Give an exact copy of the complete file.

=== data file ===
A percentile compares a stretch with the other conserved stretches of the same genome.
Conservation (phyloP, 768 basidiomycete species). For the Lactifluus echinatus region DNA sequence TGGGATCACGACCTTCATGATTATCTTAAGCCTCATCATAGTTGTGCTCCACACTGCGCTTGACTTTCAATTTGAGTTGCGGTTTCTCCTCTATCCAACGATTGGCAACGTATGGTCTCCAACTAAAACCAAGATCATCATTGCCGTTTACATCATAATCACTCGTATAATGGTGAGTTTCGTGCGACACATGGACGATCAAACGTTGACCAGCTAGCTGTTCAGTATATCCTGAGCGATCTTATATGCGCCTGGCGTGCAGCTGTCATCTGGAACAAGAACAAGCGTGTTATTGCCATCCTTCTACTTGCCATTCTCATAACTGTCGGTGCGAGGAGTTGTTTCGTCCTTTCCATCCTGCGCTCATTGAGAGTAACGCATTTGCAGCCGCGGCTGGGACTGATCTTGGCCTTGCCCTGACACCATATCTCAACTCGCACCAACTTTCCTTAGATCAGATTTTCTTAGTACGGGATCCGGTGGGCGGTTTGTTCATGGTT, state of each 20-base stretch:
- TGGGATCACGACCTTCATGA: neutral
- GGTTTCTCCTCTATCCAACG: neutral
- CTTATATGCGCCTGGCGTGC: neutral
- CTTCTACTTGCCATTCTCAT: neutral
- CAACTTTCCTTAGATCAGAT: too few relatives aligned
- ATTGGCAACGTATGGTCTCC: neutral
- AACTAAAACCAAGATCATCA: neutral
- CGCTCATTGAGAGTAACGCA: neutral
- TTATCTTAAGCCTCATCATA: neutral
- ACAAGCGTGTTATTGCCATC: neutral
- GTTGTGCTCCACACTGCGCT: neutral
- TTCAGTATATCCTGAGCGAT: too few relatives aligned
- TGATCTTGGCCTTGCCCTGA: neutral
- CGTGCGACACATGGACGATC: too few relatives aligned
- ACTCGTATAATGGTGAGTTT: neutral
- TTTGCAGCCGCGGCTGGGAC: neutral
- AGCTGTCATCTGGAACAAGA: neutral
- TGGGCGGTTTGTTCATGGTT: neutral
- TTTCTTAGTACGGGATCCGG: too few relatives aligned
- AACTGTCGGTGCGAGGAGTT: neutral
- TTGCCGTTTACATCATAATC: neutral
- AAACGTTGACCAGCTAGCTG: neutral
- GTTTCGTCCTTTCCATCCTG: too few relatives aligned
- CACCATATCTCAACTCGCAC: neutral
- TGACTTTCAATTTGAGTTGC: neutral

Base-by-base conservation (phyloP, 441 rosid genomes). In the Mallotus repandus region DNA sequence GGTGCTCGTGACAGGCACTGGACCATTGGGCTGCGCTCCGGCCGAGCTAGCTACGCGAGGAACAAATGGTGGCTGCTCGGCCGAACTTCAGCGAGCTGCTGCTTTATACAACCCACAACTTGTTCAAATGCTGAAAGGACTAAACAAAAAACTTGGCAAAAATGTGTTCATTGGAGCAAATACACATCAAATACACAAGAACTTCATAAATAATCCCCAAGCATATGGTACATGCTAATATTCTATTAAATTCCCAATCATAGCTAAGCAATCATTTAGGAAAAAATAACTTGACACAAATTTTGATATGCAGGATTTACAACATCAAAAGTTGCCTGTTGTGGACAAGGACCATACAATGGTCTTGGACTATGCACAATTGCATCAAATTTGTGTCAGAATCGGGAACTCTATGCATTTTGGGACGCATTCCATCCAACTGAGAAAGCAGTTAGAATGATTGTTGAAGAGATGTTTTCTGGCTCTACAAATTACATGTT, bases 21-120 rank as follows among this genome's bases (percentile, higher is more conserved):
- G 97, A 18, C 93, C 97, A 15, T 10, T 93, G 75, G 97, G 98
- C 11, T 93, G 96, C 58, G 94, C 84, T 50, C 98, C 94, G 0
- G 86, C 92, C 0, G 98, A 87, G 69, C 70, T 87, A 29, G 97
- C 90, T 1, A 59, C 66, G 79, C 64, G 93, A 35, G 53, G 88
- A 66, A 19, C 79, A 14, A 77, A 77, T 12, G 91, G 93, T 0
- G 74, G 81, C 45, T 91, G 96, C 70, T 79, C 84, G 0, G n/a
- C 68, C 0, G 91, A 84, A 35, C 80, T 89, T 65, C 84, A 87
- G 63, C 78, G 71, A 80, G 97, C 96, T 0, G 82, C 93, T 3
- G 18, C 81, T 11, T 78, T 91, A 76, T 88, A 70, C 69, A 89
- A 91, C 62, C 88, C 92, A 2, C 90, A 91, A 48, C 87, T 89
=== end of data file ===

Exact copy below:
A percentile compares a stretch with the other conserved stretches of the same genome.
Conservation (phyloP, 768 basidiomycete species). For the Lactifluus echinatus region DNA sequence TGGGATCACGACCTTCATGATTATCTTAAGCCTCATCATAGTTGTGCTCCACACTGCGCTTGACTTTCAATTTGAGTTGCGGTTTCTCCTCTATCCAACGATTGGCAACGTATGGTCTCCAACTAAAACCAAGATCATCATTGCCGTTTACATCATAATCACTCGTATAATGGTGAGTTTCGTGCGACACATGGACGATCAAACGTTGACCAGCTAGCTGTTCAGTATATCCTGAGCGATCTTATATGCGCCTGGCGTGCAGCTGTCATCTGGAACAAGAACAAGCGTGTTATTGCCATCCTTCTACTTGCCATTCTCATAACTGTCGGTGCGAGGAGTTGTTTCGTCCTTTCCATCCTGCGCTCATTGAGAGTAACGCATTTGCAGCCGCGGCTGGGACTGATCTTGGCCTTGCCCTGACACCATATCTCAACTCGCACCAACTTTCCTTAGATCAGATTTTCTTAGTACGGGATCCGGTGGGCGGTTTGTTCATGGTT, state of each 20-base stretch:
- TGGGATCACGACCTTCATGA: neutral
- GGTTTCTCCTCTATCCAACG: neutral
- CTTATATGCGCCTGGCGTGC: neutral
- CTTCTACTTGCCATTCTCAT: neutral
- CAACTTTCCTTAGATCAGAT: too few relatives aligned
- ATTGGCAACGTATGGTCTCC: neutral
- AACTAAAACCAAGATCATCA: neutral
- CGCTCATTGAGAGTAACGCA: neutral
- TTATCTTAAGCCTCATCATA: neutral
- ACAAGCGTGTTATTGCCATC: neutral
- GTTGTGCTCCACACTGCGCT: neutral
- TTCAGTATATCCTGAGCGAT: too few relatives aligned
- TGATCTTGGCCTTGCCCTGA: neutral
- CGTGCGACACATGGACGATC: too few relatives aligned
- ACTCGTATAATGGTGAGTTT: neutral
- TTTGCAGCCGCGGCTGGGAC: neutral
- AGCTGTCATCTGGAACAAGA: neutral
- TGGGCGGTTTGTTCATGGTT: neutral
- TTTCTTAGTACGGGATCCGG: too few relatives aligned
- AACTGTCGGTGCGAGGAGTT: neutral
- TTGCCGTTTACATCATAATC: neutral
- AAACGTTGACCAGCTAGCTG: neutral
- GTTTCGTCCTTTCCATCCTG: too few relatives aligned
- CACCATATCTCAACTCGCAC: neutral
- TGACTTTCAATTTGAGTTGC: neutral

Base-by-base conservation (phyloP, 441 rosid genomes). In the Mallotus repandus region DNA sequence GGTGCTCGTGACAGGCACTGGACCATTGGGCTGCGCTCCGGCCGAGCTAGCTACGCGAGGAACAAATGGTGGCTGCTCGGCCGAACTTCAGCGAGCTGCTGCTTTATACAACCCACAACTTGTTCAAATGCTGAAAGGACTAAACAAAAAACTTGGCAAAAATGTGTTCATTGGAGCAAATACACATCAAATACACAAGAACTTCATAAATAATCCCCAAGCATATGGTACATGCTAATATTCTATTAAATTCCCAATCATAGCTAAGCAATCATTTAGGAAAAAATAACTTGACACAAATTTTGATATGCAGGATTTACAACATCAAAAGTTGCCTGTTGTGGACAAGGACCATACAATGGTCTTGGACTATGCACAATTGCATCAAATTTGTGTCAGAATCGGGAACTCTATGCATTTTGGGACGCATTCCATCCAACTGAGAAAGCAGTTAGAATGATTGTTGAAGAGATGTTTTCTGGCTCTACAAATTACATGTT, bases 21-120 rank as follows among this genome's bases (percentile, higher is more conserved):
- G 97, A 18, C 93, C 97, A 15, T 10, T 93, G 75, G 97, G 98
- C 11, T 93, G 96, C 58, G 94, C 84, T 50, C 98, C 94, G 0
- G 86, C 92, C 0, G 98, A 87, G 69, C 70, T 87, A 29, G 97
- C 90, T 1, A 59, C 66, G 79, C 64, G 93, A 35, G 53, G 88
- A 66, A 19, C 79, A 14, A 77, A 77, T 12, G 91, G 93, T 0
- G 74, G 81, C 45, T 91, G 96, C 70, T 79, C 84, G 0, G n/a
- C 68, C 0, G 91, A 84, A 35, C 80, T 89, T 65, C 84, A 87
- G 63, C 78, G 71, A 80, G 97, C 96, T 0, G 82, C 93, T 3
- G 18, C 81, T 11, T 78, T 91, A 76, T 88, A 70, C 69, A 89
- A 91, C 62, C 88, C 92, A 2, C 90, A 91, A 48, C 87, T 89